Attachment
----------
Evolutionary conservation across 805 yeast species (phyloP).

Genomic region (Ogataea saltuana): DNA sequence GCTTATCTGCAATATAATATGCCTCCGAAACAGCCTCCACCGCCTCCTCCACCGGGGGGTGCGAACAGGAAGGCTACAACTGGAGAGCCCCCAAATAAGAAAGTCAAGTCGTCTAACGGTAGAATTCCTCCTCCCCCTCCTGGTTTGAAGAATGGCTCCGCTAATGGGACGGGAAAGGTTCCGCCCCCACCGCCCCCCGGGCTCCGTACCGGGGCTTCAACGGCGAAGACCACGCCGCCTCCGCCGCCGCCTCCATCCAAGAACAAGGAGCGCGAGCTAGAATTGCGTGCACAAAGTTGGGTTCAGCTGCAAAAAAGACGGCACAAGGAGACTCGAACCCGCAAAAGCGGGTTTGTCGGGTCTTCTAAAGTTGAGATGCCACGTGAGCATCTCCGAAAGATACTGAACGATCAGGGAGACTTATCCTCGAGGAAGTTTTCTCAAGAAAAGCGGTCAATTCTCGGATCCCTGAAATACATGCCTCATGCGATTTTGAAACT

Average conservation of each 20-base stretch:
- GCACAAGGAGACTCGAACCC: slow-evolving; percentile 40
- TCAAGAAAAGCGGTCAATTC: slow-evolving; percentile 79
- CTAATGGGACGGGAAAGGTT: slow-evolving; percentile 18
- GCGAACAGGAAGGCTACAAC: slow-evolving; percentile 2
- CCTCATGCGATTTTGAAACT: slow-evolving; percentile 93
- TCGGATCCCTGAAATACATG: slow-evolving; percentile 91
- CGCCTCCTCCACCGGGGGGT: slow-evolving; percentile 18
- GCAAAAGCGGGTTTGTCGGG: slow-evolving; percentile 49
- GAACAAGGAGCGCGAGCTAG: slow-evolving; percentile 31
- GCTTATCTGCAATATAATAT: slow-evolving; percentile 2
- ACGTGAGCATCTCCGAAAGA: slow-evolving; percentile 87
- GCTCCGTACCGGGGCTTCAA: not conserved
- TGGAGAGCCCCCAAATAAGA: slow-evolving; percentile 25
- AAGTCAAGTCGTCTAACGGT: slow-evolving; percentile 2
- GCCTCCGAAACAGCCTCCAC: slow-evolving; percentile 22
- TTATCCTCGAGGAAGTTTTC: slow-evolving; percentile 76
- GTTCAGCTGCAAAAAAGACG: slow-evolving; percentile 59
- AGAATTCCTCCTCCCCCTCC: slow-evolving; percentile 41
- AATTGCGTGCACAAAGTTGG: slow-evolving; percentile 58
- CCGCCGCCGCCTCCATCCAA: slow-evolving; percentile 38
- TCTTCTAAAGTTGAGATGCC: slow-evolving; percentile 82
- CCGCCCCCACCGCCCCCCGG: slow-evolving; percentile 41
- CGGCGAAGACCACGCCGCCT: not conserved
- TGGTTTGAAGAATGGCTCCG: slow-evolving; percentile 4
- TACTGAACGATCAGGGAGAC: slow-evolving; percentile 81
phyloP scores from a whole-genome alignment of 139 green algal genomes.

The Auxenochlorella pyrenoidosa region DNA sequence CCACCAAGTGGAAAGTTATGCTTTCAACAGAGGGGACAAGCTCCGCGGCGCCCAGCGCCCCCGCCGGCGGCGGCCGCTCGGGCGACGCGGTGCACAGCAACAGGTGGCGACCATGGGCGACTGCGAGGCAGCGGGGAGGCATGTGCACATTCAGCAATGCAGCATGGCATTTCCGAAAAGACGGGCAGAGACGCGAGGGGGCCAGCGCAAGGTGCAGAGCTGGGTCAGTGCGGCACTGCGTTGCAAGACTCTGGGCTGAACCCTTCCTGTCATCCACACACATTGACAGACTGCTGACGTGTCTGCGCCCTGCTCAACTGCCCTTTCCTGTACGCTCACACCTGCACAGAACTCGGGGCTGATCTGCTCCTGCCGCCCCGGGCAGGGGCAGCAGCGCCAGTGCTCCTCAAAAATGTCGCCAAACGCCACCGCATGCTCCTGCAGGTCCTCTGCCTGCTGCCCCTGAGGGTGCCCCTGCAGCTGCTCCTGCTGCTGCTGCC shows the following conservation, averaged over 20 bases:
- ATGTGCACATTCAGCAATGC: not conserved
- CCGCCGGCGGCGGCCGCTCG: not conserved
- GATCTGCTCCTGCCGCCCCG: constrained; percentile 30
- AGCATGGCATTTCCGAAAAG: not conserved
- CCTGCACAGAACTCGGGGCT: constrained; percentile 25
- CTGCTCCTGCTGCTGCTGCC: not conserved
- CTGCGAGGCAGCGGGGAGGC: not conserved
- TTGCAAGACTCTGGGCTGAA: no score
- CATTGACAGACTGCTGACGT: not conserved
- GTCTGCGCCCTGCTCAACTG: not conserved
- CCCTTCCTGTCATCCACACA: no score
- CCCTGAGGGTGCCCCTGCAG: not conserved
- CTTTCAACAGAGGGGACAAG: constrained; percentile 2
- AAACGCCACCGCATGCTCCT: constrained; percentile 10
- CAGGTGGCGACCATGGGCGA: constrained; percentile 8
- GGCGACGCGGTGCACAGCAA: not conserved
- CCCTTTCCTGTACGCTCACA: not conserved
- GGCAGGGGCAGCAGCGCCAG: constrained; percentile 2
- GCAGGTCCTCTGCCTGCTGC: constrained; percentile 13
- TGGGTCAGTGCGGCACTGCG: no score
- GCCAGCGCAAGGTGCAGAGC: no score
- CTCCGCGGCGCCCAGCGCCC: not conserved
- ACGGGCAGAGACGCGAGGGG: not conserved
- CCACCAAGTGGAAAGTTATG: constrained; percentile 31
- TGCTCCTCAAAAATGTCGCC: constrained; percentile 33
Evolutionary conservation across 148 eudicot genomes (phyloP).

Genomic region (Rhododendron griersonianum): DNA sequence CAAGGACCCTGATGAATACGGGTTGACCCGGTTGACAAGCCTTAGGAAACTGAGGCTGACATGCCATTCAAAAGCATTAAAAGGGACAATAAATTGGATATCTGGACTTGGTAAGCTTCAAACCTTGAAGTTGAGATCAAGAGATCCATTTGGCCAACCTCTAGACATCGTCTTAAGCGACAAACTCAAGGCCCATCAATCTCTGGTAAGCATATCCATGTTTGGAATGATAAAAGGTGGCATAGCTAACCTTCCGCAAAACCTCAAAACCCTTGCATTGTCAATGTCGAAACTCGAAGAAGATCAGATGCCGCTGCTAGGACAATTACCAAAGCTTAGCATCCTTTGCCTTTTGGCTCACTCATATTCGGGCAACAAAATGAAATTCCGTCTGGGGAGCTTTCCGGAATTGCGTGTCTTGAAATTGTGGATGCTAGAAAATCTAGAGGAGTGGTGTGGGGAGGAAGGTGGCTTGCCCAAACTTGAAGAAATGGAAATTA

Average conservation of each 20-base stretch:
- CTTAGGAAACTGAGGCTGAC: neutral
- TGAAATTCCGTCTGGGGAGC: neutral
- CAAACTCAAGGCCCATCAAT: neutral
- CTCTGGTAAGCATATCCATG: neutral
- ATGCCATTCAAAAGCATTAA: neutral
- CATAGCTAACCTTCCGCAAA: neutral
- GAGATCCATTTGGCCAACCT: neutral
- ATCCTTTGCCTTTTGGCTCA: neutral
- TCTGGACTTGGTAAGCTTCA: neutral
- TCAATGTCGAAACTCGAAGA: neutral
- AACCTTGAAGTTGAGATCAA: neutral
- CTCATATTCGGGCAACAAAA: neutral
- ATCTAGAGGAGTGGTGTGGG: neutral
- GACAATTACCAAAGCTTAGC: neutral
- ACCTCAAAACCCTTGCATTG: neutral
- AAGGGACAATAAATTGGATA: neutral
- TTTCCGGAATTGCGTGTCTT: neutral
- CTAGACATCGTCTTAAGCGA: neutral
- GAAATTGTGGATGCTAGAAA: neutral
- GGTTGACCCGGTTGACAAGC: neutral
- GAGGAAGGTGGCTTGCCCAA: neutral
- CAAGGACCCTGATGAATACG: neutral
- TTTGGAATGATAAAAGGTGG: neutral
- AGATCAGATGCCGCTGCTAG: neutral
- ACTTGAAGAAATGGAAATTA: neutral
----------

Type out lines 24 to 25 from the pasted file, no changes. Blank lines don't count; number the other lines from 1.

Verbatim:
- TCTTCTAAAGTTGAGATGCC: slow-evolving; percentile 82
- CCGCCCCCACCGCCCCCCGG: slow-evolving; percentile 41